We managed to place trials in our wheat and canola this year to compare streaming on nitrogen with 24-inch row spacing versus side dressing on 24-inch row spacing.
60N at time of seeding plus 90N and 120N streamed on just prior to bolting.
60N at time of seeding, 120N side dressed
60N at time of seeding, 90N and 120N streamed on at GS30
60N at time of seeding, 120N side dressed at GS30
It may appear that we’ve applied an excessive amount of nitrogen with totals reaching 150 to 180 lbs/N/ac in wheat and canola. However, we have excellent sub soil moisture and an excellent crop stand. We used NDVI readings from a handheld GreenSeeker along with the Connected Farm app to help calculate nitrogen rates. The beauty of side-dressing nitrogen is analyzing crop and soil moisture before you add the extra investment.
I do believe the side dress nitrogen system is very efficient compared to streaming on nitrogen. To me it makes a ton of sense and even outside of a CTF system, a drill set up with implement steering to keep rows straight along with a small front wheel assist tractor with a steer assisted side dress toolbar could easily apply nitrogen between the rows. One person is dedicated to the sprayer and one to the side dress toolbar. No compromise between the two. SL
Photo: The 3 inch deep furrow the coulter produced injecting nitrogen.
Precision Agriculture PodcastTim Neale of www.precisionagriculture.com.au from Toowoomba, QLD, Australia stopped by over the weekend after attending the World Congress on Conservation Agriculture in Winnnipeg last week. He produces a podcast devoted specifically to precision agriculture technologies and he interviewed me on what’s happening with PA in Alberta and on our farm. Listen <here>
Fungicide used to control blackleg in canola
Comments“In the blackleg fungicide article, in your point one, the 200gai/ha of flutriafol we use is in-furrow, not on the seed. We put it in the liquid stream at sowing that is placed close to the seed. It does work and does have additive control when Jockey [seed treatment] is used on the seed, but both only last until about the 2-leaf stage of the canola. Prosaro then does give visual good control when used foliar, but like you said, it is not viable on R rated varieties. Wayne Smith, Albany, WA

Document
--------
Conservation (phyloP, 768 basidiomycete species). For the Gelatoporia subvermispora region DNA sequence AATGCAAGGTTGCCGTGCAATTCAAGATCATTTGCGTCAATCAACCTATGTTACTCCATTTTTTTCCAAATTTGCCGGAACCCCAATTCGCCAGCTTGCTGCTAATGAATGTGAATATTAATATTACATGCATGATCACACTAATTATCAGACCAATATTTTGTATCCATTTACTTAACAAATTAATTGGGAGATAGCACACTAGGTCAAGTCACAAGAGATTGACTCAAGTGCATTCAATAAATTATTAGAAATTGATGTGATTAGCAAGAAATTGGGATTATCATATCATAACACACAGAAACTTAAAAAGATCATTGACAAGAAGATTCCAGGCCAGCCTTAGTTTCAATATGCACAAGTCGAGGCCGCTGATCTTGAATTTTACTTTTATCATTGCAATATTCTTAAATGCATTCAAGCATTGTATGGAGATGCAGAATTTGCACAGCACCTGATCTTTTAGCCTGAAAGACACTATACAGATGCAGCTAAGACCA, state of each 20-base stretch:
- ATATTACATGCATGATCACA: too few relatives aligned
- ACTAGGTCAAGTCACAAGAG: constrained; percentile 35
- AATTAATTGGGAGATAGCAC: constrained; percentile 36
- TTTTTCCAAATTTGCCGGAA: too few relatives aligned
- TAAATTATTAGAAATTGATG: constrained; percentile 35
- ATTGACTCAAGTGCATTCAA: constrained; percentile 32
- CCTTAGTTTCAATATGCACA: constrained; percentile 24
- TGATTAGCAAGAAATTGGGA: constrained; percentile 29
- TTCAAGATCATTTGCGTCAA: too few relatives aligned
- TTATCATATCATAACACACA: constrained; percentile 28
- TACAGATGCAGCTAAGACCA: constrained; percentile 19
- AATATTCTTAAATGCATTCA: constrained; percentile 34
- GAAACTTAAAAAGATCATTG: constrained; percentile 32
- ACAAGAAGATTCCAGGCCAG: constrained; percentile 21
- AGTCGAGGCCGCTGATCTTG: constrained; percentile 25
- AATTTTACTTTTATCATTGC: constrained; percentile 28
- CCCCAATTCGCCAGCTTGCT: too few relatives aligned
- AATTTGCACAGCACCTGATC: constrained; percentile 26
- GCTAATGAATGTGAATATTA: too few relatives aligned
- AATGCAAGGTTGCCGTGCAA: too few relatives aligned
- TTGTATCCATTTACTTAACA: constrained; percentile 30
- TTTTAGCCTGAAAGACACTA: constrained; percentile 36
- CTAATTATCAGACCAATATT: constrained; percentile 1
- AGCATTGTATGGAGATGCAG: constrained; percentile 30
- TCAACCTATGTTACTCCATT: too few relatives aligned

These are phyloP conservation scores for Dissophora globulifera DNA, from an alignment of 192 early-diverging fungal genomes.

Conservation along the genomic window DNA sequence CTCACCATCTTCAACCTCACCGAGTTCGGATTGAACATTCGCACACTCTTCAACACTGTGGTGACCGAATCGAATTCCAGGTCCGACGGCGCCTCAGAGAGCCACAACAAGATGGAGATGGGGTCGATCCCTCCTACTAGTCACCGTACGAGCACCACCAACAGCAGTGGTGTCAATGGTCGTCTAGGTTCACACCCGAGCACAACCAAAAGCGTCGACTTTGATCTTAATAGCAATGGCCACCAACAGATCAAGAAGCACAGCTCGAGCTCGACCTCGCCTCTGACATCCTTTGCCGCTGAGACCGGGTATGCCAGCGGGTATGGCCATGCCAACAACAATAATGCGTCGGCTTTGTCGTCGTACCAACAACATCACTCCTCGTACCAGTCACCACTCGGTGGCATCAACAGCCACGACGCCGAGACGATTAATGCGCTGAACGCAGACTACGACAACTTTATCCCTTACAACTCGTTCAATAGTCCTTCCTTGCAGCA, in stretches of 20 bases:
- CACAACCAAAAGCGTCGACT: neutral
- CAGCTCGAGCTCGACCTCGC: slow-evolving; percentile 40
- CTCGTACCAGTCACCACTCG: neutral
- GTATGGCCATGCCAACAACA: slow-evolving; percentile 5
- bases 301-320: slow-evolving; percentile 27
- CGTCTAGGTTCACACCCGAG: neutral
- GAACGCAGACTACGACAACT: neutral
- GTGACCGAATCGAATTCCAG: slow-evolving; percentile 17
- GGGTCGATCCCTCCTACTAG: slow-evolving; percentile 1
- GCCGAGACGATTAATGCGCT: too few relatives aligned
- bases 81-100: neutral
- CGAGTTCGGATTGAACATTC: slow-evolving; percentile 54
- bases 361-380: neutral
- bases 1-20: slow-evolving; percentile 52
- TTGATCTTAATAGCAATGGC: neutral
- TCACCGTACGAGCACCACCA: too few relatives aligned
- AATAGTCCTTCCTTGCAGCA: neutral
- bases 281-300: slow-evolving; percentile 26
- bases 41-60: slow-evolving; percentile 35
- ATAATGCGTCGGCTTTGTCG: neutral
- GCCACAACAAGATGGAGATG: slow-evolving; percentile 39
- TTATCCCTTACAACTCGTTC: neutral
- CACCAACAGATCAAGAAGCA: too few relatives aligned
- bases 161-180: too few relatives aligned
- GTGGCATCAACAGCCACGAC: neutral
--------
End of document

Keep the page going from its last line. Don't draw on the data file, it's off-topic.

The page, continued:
“Uniform was released this year (azoxystrobin and metalaxyl) for fertiliser treatment. This may have a fit for you also on blackleg. It will give long residual control of stripe rust in wheat also. With we generally apply 300-400ml/ha of flutriafol (500gai/l) to all crops as a coating on the fertiliser. Paul Lavis, Corowa, NSW
Pictured above: Ipsum lorum, Dell naga photicia by Pieter Brown
CTF tour Tuesday, July 15th, 1:00 pmWe're hosting a field day with CTF Alberta Tuesday, July 15th from 1pm - 4pm at our farm NW of Morrin, AB. Please join us!
When: 1:00 PM to 4:00 PM
Where: One mile west of Morrin, AB on HWY 27 and 1.5 miles north on RR 20-4 (N 51 40.234 and W 112 47.543)
Google map and directions
1:00pm – Sign in
1:30pm – Crop walk and lessons learned after 5 years in CTF – Steve Larocque
2:30pm – CTF systems Q&A with long time CTF farmer Robert Ruwoldt, Vic, Aus
3:30pm – Improving soil quality – Peter Gamache & Roger Andreiuk
4:15pm – Nitrogen side dressing in wheat and canola on narrow rows
5:00pm – Chinwag and refreshments
There is no charge for the event. Refreshments will be provided. Qualifies for three Soil & Water CEUs.
The charts I use take a short and long term look at whether the market is oversold, neutral or overbought. I use charts as a way to pull the trigger, not to determine the best price.
Canola Nov 14: The long and short term trends are down.
HRS Wheat: Dec 14: The short and long term trends are down.
Corn Dec 13: The short and long term trends are down.
Soybeans: Nov 14: The short and the long term trends are down.
Canadian $: Sept 14: The short term trend is up and the long term trend is down.